NHS Kidney Care, for example, ran a campaign in 2012 to improve inpatient hydration because inadequate hydration is one of the main causes of acute kidney injury (AKI) which affects around one in five people admitted to hospital as an emergency and many elderly patients (NHS Kidney Care 2012). Work done by NHS Kidney Care has found that nearly a third of AKI cases are avoidable.
There is a human cost and there is a financial cost. Disease related malnutrition costs in excess of £13 billion per annum, based on malnutrition prevalence figures and the associated costs of both health and social care" (Malnutritionpathway.co.uk 2012, p 4.). Malnourished inpatients stay in hospital longer (National Institute for Health and Clinical Excellence 2006). A saving of just one per cent of the annual health care cost of malnutrition to the NHS would amount to £130 million annually (NHS Institute for Innovation and Improvement 2010). Hospital food is also being wasted. Ssentif (2011) have revealed that across 200 NHS hospitals and mental health trusts almost eight per cent of all hospital meals go uneaten with a figure of 20 percent or more reported by seven hospital trusts.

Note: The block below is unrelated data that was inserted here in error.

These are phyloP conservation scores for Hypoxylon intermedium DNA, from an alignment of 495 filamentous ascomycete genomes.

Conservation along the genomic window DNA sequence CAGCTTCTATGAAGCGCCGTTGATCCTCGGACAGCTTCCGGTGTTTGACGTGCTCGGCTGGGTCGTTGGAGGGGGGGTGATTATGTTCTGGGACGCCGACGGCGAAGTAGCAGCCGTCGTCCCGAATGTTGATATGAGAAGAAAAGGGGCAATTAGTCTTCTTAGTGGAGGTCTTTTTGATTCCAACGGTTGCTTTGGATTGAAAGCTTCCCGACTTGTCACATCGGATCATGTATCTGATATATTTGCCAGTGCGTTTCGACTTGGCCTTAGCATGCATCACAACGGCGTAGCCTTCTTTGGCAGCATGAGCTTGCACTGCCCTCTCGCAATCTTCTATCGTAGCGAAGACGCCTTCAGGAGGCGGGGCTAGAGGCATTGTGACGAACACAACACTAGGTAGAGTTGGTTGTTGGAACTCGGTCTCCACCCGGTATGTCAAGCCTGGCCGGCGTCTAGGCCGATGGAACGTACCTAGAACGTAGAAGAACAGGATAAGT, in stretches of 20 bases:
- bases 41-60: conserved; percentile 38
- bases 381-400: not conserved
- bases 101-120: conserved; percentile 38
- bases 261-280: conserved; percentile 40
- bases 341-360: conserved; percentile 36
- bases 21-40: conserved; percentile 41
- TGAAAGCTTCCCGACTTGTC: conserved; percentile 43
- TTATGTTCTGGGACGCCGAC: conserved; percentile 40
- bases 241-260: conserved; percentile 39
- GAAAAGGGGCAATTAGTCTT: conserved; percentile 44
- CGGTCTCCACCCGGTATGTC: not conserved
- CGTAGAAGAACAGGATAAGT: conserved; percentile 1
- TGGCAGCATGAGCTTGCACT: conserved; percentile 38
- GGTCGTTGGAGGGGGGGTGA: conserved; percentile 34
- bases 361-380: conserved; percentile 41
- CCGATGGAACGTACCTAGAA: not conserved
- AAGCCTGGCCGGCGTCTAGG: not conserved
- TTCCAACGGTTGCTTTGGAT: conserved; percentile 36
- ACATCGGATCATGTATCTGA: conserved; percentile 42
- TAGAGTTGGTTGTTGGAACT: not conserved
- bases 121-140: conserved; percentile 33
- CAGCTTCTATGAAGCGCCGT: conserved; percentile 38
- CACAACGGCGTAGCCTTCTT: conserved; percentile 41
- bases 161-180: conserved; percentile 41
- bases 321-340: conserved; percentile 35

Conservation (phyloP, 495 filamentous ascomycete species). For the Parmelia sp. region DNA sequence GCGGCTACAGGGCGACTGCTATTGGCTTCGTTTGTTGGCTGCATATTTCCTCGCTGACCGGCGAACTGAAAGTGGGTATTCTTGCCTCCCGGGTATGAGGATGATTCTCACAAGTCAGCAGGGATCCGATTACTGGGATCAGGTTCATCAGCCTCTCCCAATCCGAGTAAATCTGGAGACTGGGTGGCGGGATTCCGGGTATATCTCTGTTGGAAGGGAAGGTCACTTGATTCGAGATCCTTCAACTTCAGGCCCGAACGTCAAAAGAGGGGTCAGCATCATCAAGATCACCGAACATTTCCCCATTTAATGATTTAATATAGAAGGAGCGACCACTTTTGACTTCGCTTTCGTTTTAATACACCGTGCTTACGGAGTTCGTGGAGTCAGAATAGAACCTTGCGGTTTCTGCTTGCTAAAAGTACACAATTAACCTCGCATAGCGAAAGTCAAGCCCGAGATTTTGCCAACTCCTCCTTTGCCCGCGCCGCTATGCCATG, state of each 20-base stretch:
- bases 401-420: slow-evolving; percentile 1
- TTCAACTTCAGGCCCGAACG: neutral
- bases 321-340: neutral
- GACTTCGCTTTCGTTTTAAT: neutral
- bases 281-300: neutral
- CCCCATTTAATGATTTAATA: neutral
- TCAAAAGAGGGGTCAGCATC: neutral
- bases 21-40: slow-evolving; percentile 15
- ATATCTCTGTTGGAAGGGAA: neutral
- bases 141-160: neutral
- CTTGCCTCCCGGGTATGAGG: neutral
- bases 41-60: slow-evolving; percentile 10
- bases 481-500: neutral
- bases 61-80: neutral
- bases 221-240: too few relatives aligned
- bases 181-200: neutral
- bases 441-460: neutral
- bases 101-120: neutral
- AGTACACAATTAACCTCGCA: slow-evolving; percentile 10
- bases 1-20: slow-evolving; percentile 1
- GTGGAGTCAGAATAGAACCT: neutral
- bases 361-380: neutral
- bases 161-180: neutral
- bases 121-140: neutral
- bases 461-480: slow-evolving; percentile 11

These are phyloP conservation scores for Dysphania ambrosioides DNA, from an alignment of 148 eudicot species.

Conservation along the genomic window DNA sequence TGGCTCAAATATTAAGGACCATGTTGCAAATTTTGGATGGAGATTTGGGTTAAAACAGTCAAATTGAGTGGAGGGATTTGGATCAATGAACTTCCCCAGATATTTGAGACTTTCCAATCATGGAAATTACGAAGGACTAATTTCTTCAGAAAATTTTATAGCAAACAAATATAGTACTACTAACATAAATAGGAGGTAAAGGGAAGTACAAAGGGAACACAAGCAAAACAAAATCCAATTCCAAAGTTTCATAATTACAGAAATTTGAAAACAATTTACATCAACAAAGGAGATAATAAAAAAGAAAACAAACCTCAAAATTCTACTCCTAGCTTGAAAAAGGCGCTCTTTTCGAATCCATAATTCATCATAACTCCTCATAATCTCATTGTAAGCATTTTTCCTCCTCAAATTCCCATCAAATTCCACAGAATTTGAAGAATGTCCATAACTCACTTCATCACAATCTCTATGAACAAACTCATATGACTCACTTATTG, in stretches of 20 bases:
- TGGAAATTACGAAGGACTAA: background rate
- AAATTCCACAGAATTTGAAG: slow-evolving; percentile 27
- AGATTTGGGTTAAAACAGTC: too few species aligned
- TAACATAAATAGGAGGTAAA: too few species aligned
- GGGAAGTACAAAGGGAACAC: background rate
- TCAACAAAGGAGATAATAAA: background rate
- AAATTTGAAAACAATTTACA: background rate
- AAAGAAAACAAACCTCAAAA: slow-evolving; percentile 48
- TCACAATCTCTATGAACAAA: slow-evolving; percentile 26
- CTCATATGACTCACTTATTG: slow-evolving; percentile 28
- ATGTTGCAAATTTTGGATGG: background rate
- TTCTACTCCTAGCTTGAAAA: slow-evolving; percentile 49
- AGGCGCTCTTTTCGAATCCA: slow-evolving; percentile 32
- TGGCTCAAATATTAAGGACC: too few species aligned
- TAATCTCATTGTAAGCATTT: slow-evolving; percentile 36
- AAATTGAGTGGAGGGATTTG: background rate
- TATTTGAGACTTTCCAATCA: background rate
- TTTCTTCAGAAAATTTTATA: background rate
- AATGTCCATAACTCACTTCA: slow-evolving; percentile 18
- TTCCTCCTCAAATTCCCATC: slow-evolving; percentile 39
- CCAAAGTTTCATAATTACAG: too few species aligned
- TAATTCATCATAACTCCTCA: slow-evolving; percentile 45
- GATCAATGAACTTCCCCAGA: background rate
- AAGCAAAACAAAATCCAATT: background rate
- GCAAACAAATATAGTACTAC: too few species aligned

A report from Carers UK (2012) based on the experiences of over 2,000 carers says that malnutrition can be a hidden issue. It also makes the point that carers managing someone’s nutritional requirements may be well be aware that problems are developing but do not know where best to seek help, and can feel isolated and guilty that the person they are caring for is becoming malnourished.
The state of services